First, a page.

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Rare Indian turtles hatch in US zoo after 20 years

California's San Diego Zoo celebrated the arrival of 41 small Indian narrow-headed softshell turtle hatchlings after 20 years (Pic. Courtesy Twitter/@sandiegozoo)

It was time for celebration at San Diego Zoo in California, US as after 20 years rare and endangered turtle species hatched there.

The officials this week made this grand announcement about the arrival of 41 small Indian narrow-headed softshell turtle hatchlings. The San Diego Zoo Wildlife Alliance have been consistently monitoring three adults of this species for the last 20 years to note signs of breeding.


Also known as small-headed softshell turtles these are large species native to the Indian subcontinent and they feed on fish, frogs, crustaceans and molluscs which they ambush. These turtles are found at the bottom of deep rivers and streams in northern India, Bangladesh and Nepal.

In their release the Zoo said: “This is an extremely prolonged process as the turtles can take close to 10 years to even reach sexual maturity.”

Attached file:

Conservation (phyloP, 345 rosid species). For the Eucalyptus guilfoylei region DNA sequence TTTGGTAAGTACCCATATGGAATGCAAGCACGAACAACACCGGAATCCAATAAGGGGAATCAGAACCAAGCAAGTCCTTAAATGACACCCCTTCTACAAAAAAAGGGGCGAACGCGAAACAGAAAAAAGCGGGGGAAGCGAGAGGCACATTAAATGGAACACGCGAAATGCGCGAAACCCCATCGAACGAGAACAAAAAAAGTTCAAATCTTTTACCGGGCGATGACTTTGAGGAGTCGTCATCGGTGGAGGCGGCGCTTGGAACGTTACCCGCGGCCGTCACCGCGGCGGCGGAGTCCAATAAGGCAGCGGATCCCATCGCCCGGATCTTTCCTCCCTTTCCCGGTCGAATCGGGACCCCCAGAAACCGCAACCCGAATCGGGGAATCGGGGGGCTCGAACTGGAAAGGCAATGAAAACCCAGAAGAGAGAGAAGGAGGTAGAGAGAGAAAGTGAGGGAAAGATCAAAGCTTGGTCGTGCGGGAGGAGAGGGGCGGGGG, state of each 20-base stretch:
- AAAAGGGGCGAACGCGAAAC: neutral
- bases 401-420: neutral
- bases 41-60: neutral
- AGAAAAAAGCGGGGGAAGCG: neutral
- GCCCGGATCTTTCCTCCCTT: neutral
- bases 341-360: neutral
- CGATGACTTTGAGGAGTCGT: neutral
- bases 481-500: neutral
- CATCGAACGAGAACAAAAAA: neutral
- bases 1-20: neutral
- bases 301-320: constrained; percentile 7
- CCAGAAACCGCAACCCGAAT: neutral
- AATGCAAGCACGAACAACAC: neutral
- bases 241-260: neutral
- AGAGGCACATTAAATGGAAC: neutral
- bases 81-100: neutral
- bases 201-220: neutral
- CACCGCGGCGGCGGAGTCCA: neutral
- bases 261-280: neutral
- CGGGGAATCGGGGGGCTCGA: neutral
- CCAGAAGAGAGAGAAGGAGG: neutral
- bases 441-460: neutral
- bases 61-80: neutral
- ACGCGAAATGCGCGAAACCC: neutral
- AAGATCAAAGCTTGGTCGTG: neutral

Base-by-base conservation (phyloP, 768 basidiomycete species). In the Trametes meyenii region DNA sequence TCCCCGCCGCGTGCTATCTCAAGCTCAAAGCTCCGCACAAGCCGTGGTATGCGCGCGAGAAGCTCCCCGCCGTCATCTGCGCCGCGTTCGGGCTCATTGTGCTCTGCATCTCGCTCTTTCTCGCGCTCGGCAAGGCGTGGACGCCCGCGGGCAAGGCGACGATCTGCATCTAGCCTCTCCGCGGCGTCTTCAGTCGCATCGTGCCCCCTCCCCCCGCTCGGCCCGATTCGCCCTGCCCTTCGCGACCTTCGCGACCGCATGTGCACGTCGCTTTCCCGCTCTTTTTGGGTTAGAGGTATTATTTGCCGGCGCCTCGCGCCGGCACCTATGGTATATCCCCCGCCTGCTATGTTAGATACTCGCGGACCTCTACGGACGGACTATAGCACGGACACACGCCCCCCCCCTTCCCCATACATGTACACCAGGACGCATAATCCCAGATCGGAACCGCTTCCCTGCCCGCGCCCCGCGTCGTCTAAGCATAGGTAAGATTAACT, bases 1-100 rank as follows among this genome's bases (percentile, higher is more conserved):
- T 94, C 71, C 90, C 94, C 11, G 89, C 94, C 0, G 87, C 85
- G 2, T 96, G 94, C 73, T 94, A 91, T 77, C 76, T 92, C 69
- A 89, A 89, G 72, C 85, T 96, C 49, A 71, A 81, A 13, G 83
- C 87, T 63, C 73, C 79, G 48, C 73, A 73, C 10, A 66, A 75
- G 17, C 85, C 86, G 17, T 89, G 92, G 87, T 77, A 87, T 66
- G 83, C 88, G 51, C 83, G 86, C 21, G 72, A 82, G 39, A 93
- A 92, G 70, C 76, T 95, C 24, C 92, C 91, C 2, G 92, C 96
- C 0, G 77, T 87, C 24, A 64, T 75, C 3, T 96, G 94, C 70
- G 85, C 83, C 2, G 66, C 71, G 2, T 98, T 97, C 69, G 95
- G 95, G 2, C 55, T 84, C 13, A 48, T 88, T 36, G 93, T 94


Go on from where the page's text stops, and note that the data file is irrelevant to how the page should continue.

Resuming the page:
What makes the whole process tough is that these animals lay their eggs at night and cover them with dirt, thus locating them becomes challenging.

This summer two nests were found which contained 41 eggs all of which survived.

This bestows a special recognition on the Alliance as it becomes the first accredited conservation organization in North America to hatch these endangered species.

Kim Gray, Zoo curator commenting on this said: “This is a thrilling moment for us at the San Diego Zoo, and an incredible step forward in the conservation of this species.”